Friday, 17 Nov 2017

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Increasing Deaths and Breaking Bad with Fentanyl

Opioid overdose deaths quadrupled from 1999 to 2015 and accounted for 63% of drug overdose deaths in the United States in 2015. During 2010–2015, heroin overdose deaths quadrupled from 3,036 to 12,989, with heroin and illicitly manufactured fentanyl (IMF) as likely contributors to this trend. (additional citation https://buff.ly/2eHAjpn)

During 2010–2015, unintentional drug overdose deaths in Ohio increased 98%, from 1,544 to 3,050. In Montgomery County (county seat: Dayton), one of the epicenters of the opioid epidemic in the state, unintentional drug overdose deaths increased 40% in 1 year, from 249 in 2015 to 349 in 2016 with an estimated unadjusted mortality rate = 57.7 per 100,000.

Approximately 90% of unintentional overdose deaths examined in 24 Ohio counties that occurred during January–February 2017 involved fentanyl, fentanyl analogs, or both, whereas heroin was identified in the minority (6%) of cases.

Fentanyl is 50-100 fold more potent than morphine, making it much more powerful than heroin or other prescription opioids, according to the U.S. National Institute on Drug Abuse.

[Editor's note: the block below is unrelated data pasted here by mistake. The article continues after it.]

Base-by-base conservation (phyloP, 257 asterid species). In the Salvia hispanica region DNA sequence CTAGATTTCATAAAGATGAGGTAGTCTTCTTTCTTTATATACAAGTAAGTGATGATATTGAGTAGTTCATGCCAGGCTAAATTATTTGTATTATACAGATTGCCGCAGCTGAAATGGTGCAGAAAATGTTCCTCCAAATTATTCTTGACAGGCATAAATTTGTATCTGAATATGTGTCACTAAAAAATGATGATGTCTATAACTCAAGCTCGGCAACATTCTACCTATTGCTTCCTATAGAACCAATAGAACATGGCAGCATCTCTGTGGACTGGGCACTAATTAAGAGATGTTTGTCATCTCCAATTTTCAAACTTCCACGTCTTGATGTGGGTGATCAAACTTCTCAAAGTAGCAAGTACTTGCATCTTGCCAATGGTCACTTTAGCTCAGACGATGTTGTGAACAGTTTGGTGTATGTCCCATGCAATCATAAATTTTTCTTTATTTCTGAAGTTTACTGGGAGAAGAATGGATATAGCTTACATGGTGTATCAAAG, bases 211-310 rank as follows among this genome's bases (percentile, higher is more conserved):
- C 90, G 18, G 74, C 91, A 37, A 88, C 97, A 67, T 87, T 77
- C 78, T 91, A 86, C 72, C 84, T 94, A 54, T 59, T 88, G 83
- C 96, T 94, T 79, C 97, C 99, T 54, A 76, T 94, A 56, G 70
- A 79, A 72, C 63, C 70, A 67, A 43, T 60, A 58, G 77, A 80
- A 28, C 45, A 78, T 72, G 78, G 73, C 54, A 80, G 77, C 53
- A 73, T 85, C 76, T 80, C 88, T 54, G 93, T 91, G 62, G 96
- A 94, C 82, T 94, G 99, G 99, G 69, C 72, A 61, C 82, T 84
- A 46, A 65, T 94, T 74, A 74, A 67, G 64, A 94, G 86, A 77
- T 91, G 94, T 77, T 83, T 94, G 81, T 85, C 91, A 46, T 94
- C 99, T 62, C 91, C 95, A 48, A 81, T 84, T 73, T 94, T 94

What's new is that fentanyl is commonly adulterated and found in combination with other fentanyl analogs. Thus leading to new variations in chemical composition of illicitly manufactured fentanyl (IMF) that make detection more difficult.  Approximately 90% of all decedents tested positive for fentanyl, 48% for acryl fentanyl, 31% for furanyl fentanyl, and 8% for carfentanil. Pharmaceutical opioids were identified in 23% of cases, and heroin in 6%, with higher proportions of heroin-related deaths in Appalachian counties.

These findings highlight the urgent need to make illicitly manufactured fentanyl testing a part of standard toxicology panels for biological specimens. Because multiple naloxone doses are often required to reverse overdoses from illicitly manufactured fentanyl, assuring that sufficient supplies are provided to first responders and distributed through community overdose prevention programs can mitigate the effects of opioid overdoses.

Disclosures: 
The author has no conflicts of interest to disclose related to this subject

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